It is that time of year where I examine the celebration of Christmas with my understanding of biblical principles. Some may feel it is hummbugness, but I assure you it is not. It is simply a reflection of my own journey with Christ and is not meant to be a judgment on those that disagree. So, with that disclaimer out of the way, here is what I am currently pondering. Every year, for the 30 or so days leading up to Christmas, there is story after story about how this city won’t allow a Christmas tree, or how this school won’t allow Santa to come, or this thing or that. Even before I was a believer, it got me all in a tizzy because it was an attack on the traditions I held sacred. In my secularness, I protested freedom to practice my religion. How can a state tell me no Santa or no Christmas tree. The answer to that question is easy. You cannot point to 95% of the Chistmas traditions as having any biblical basis. I’m not saying people can’t derive meaning from something, but there is nothing describing Santa or a Christmas tree. If the governor of Rhode Island wants to call a Christmas tree a holiday tree, he is welcome to it. He didn’t actually change or affect anything that had to do with my faith, which when I didn’t have real faith, greatly brought me down.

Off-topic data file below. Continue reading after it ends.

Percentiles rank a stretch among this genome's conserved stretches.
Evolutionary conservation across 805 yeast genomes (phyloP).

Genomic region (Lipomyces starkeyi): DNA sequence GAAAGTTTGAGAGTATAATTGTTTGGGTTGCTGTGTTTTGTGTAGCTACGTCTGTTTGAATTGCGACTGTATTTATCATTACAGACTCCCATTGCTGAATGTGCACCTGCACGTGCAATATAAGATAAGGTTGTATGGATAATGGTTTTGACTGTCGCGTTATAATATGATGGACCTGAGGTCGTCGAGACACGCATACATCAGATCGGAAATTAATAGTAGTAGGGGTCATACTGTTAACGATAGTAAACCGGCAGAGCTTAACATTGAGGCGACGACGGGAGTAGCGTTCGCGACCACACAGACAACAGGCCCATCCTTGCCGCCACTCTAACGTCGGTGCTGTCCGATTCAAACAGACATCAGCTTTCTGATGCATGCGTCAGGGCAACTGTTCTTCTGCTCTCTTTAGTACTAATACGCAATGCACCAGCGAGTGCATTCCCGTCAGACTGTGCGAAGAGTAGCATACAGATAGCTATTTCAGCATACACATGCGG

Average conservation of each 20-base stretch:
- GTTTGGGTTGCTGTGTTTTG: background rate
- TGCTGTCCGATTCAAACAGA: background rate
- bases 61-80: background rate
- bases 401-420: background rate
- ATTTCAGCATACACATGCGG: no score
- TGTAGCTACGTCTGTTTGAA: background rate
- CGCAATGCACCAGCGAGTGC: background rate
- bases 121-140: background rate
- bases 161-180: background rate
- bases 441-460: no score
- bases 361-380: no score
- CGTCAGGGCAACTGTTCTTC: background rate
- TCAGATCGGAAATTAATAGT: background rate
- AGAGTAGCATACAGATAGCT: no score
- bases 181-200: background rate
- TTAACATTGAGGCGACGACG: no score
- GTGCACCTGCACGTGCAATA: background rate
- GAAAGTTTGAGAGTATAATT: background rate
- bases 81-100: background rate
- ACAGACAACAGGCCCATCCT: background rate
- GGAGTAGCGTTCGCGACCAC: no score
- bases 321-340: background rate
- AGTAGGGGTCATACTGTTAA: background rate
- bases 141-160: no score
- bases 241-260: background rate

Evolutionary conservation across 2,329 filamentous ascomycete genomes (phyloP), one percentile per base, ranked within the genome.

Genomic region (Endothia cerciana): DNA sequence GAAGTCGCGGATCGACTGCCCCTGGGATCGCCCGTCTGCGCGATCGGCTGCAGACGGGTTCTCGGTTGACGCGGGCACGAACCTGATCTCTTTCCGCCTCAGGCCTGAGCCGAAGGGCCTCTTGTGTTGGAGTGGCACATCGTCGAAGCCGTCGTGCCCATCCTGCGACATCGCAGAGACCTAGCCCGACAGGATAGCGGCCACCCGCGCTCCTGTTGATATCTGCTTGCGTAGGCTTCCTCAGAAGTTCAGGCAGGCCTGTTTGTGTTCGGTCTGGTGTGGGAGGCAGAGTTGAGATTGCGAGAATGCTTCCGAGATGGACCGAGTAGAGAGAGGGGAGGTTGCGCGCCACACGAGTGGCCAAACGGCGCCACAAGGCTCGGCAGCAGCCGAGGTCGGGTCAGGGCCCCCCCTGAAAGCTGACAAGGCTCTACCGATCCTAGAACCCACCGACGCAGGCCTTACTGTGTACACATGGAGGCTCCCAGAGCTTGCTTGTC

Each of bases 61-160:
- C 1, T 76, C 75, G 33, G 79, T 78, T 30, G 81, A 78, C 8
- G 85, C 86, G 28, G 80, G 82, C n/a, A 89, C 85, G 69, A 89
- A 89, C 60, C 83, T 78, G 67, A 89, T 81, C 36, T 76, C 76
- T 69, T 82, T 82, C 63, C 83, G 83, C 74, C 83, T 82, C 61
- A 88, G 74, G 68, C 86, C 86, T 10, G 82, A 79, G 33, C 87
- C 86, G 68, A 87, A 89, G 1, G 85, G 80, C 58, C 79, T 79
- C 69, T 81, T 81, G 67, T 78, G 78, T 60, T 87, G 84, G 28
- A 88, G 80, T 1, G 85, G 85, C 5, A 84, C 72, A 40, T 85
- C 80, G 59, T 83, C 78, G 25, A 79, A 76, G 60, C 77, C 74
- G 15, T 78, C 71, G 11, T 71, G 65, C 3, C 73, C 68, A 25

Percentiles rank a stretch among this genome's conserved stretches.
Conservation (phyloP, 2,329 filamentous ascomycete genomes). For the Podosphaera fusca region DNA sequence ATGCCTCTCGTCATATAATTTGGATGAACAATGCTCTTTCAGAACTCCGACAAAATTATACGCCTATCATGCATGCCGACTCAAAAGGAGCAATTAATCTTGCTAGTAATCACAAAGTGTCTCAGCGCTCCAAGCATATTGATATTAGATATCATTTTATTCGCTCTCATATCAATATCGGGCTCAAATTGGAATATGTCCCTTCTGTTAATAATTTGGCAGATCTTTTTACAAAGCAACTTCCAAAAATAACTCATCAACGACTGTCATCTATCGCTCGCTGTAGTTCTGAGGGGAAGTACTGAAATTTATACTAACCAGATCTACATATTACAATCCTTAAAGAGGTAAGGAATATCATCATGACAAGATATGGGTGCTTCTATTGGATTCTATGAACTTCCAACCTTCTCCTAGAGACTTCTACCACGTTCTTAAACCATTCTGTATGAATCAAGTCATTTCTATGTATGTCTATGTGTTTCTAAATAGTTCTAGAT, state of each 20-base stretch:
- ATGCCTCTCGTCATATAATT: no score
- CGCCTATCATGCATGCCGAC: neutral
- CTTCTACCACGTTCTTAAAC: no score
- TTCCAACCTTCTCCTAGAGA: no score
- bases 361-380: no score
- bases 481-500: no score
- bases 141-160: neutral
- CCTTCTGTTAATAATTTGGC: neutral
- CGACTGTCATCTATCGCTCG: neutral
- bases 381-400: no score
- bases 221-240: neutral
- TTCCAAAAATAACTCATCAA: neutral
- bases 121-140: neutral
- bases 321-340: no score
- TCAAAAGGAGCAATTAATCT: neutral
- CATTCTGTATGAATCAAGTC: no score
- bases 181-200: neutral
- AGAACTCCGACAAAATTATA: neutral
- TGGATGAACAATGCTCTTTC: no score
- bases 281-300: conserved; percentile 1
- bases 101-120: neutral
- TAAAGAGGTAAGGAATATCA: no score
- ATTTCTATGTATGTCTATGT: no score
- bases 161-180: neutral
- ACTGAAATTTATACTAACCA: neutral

As my journey in my faith has brought me to a place where fewer and fewer traditions, such as Santa and trees, dominates my celebration of the birth of Christ, I have felt more and more liberation in reflecting on this day in which God became flesh and prophecies began to be fulfilled. The liberation is that nothing anyone can do externally can impact my own relationship with God and the celebration of Christ. If I see a story about a tree, I laugh a giddy laugh as I realize the liberation my faith has brought me. It’s kind of like when Jesus said let the dead bury their own. In this circumstance, it is letting the ‘dead’ celebrate their own. In the spirit of the Lord, there is Freedom. This Christmas, I’m celebrating Freedom.